When someone suggested I try marijuana, I was skeptical. But I also was desperate. To my amazement, it worked after the legal drugs had failed. Three puffs and within minutes the excruciating pain in my legs subsided. I had my first restful sleep in months.

I am not alone. A new study from the University of California, published in February in the highly regarded medical journal Neurology, leaves no doubt about that.

You see, people with MS suffer from a particular type of pain called neuropathic pain: pain caused by damage to the nerves. It’s common in MS but also in many other illnesses, including diabetes and HIV/AIDS. It’s typically a burning or stabbing sensation, and conventional pain drugs don’t help much, whatever the specific illness.

The new study, conducted by Dr. Donald Abrams, looked at neuropathic pain in HIV/AIDS patients. About one-third of people with HIV eventually suffer this kind of pain, and there are no FDA-approved treatments. For some it gets so bad that they can’t walk.

This was what is known as a randomized, double-blind, placebo-controlled trial, the “gold standard” of medical research. And marijuana worked. The very first marijuana cigarette reduced the pain by an average of 72 percent, without serious side effects.

What makes this even more impressive is that U.S. researchers studying marijuana are required to use marijuana supplied by the federal government, marijuana that is famous for its poor quality and weakness. So there is every reason to believe that studies such as this one underestimate the potential relief that high-quality marijuana could provide.

In my case, medical marijuana has allowed me to live a productive, fruitful life despite having multiple sclerosis. Many thousands of others all over this country — less well-known than me but whose stories are just as real — have experienced the same thing.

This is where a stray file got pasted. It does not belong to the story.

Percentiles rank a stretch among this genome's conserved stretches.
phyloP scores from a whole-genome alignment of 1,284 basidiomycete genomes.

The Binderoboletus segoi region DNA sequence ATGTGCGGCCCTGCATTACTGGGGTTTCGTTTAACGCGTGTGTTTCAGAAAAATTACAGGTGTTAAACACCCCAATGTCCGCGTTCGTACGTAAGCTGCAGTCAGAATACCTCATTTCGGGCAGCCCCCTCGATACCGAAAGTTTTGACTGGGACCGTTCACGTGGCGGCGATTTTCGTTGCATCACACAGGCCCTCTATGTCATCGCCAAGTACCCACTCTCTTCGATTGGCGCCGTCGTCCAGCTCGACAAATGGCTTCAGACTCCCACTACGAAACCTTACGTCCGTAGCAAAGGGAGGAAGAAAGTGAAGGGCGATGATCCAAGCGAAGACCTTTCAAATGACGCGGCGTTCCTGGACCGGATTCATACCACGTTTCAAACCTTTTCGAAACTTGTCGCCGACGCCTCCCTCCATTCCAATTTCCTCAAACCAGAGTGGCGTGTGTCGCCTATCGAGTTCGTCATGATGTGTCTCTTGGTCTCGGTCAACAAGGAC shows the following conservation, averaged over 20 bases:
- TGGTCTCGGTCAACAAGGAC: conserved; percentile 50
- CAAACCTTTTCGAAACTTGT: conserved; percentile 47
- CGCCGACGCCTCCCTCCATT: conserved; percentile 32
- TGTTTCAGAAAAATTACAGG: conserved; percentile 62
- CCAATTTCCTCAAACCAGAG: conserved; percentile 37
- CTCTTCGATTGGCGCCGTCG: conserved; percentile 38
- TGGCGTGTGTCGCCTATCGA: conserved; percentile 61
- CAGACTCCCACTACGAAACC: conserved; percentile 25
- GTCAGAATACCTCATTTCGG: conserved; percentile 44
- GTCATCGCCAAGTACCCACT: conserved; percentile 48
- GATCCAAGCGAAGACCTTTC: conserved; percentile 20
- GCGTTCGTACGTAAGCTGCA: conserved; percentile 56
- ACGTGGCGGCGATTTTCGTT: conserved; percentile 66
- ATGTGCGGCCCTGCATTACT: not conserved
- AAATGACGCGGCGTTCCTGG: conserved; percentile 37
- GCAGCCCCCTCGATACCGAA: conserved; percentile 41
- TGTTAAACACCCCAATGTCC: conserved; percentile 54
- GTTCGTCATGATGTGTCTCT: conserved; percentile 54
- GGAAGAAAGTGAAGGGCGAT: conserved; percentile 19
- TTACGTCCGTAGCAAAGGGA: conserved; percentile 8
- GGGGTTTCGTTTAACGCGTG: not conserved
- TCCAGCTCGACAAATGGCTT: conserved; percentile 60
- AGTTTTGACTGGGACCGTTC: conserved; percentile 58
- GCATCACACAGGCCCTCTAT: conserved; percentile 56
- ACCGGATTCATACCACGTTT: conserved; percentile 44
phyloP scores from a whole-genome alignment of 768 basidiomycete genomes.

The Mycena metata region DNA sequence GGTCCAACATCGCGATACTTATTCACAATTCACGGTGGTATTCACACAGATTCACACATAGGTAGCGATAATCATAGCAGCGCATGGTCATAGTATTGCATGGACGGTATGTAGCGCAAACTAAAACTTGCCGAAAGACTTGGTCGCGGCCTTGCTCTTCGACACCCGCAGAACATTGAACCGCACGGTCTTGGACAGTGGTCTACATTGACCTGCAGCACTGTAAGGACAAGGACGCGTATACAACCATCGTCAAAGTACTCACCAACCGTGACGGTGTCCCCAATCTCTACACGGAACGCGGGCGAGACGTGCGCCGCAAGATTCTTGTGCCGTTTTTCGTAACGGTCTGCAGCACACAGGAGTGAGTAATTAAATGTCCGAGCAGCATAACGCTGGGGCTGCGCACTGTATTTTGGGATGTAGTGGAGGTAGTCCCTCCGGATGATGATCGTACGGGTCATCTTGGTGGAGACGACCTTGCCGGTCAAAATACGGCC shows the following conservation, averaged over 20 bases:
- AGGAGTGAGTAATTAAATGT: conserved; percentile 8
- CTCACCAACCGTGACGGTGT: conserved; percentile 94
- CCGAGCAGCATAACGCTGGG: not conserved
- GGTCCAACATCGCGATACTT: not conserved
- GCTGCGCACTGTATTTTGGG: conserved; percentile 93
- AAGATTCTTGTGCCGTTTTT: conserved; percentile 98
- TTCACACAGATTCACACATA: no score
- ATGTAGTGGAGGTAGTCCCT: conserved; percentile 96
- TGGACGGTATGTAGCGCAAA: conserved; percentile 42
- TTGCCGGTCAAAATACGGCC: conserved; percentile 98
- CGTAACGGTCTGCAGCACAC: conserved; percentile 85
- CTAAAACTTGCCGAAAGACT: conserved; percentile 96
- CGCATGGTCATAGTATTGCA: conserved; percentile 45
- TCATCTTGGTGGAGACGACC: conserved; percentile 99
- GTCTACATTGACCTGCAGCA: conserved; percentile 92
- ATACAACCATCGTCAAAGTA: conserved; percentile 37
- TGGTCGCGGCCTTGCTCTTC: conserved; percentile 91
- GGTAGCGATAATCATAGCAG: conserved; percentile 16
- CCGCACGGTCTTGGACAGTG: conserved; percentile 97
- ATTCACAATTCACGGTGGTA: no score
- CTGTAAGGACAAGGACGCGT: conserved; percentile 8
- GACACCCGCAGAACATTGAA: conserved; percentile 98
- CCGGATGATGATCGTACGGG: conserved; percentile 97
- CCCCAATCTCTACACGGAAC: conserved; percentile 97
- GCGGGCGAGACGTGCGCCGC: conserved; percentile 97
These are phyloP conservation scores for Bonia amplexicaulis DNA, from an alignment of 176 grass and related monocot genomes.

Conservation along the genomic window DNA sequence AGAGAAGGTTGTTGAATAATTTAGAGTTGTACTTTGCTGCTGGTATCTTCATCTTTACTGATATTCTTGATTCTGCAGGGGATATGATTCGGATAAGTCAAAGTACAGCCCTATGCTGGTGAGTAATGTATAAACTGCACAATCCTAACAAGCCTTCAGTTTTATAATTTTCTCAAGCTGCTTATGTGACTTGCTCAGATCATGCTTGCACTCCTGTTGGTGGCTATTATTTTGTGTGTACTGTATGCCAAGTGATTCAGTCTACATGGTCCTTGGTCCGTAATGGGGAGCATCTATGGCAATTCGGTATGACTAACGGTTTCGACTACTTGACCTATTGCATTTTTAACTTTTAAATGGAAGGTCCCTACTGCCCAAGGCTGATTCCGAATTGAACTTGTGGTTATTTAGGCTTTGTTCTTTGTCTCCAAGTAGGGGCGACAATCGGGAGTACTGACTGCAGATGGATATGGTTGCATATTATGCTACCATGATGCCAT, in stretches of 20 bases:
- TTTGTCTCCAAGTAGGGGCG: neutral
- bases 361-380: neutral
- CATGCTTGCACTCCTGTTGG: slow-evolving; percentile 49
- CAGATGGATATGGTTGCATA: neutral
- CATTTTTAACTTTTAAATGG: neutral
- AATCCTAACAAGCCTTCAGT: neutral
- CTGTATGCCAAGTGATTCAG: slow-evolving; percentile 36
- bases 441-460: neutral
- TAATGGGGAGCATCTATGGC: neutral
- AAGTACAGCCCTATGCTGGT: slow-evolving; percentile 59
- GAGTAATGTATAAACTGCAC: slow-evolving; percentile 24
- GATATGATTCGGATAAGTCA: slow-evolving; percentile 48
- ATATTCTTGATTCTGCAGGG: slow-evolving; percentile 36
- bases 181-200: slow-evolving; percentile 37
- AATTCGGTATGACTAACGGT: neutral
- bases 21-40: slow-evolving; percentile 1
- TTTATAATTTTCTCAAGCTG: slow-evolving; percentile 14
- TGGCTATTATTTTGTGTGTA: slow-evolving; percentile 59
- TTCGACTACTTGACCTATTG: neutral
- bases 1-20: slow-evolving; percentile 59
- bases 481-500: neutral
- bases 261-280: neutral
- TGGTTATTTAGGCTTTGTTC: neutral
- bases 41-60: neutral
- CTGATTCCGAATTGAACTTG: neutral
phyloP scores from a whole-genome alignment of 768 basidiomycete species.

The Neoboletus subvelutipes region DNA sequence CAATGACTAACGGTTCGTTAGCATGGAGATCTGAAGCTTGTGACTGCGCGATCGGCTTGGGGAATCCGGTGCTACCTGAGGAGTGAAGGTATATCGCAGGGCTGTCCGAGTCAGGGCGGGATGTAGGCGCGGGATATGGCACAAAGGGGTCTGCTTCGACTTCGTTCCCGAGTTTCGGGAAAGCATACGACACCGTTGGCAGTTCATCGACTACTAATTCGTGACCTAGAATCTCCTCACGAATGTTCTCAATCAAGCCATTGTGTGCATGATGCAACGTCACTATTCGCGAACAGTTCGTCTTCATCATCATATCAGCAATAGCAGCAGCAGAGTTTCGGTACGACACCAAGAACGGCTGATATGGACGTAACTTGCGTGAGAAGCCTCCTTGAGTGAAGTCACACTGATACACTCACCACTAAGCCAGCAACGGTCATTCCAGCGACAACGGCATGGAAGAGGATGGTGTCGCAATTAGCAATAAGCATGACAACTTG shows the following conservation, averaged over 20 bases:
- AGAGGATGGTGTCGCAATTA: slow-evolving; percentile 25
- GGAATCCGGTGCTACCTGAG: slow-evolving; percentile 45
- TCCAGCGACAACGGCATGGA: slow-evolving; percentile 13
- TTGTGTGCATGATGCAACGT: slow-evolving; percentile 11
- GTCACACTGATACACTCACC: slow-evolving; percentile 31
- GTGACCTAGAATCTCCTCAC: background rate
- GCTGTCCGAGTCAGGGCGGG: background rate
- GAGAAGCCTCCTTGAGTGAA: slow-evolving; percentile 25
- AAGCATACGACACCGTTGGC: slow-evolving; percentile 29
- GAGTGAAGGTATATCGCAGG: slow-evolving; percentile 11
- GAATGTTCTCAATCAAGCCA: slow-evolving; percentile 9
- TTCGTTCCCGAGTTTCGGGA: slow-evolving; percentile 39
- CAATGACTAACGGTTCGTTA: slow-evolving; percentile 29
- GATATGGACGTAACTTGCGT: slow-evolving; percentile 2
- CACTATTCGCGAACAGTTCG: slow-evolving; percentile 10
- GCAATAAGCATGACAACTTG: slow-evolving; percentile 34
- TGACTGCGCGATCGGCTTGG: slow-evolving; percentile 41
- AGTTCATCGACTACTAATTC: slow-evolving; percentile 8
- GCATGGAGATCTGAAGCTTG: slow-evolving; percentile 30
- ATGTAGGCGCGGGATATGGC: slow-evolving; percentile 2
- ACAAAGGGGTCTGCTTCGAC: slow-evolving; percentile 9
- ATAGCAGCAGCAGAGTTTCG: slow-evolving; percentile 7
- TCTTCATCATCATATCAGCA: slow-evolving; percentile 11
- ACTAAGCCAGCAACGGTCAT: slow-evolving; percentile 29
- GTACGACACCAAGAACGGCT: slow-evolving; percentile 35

Here’s what’s shocking: The U.S. government knows marijuana works as a medicine. Our government actually provides medical marijuana each month to five patients in a program that started about 25 years ago but was closed to new patients in 1992. One of the patients in that program, Florida stockbroker Irvin Rosenfeld, was a guest on my show two years ago. If federal officials come to town to tell you there’s no evidence marijuana is a safe, effective medicine, know this: They’re lying, and they know it.

Still, 39 states subject patients with illnesses like MS, cancer or HIV/AIDS to arrest and jail for using medical marijuana, even if their doctor has recommended it. It’s long past time for that to change.

Illinois state Sen. John Cullerton, D-Chicago, has introduced a bill — SB 650 — to protect patients like me from arrest and jail for using medical marijuana when it’s recommended by a physician. Similar laws are working well in 11 states right now.

The General Assembly should pass the medical marijuana bill without delay. Sick people shouldn’t be treated as criminals.

Television talk show host Montel Williams is the author, with Lawrence Grobel, of “Climbing Higher” and other books.

Special to the Post-Dispatch

Copyright be damned, and torturers go to hell real quick

Terry Jones Here is Terry Jones. Via Why Now?

Call that humiliation?

No hoods. No electric shocks. No beatings. These Iranians clearly are a very uncivilised bunch

Terry Jones
Saturday March 31, 2007
The Guardian

I share the outrage expressed in the British press over the treatment of our naval personnel accused by Iran of illegally entering their waters. It is a disgrace. We would never dream of treating captives like this – allowing them to smoke cigarettes, for example, even though it has been proven that smoking kills. And as for compelling poor servicewoman Faye Turney to wear a black headscarf, and then allowing the picture to be posted around the world – have the Iranians no concept of civilised behaviour? For God’s sake, what’s wrong with putting a bag over her head? That’s what we do with the Muslims we capture: we put bags over their heads, so it’s hard to breathe. Then it’s perfectly acceptable to take photographs of them and circulate them to the press because the captives can’t be recognised and humiliated in the way these unfortunate British service people are.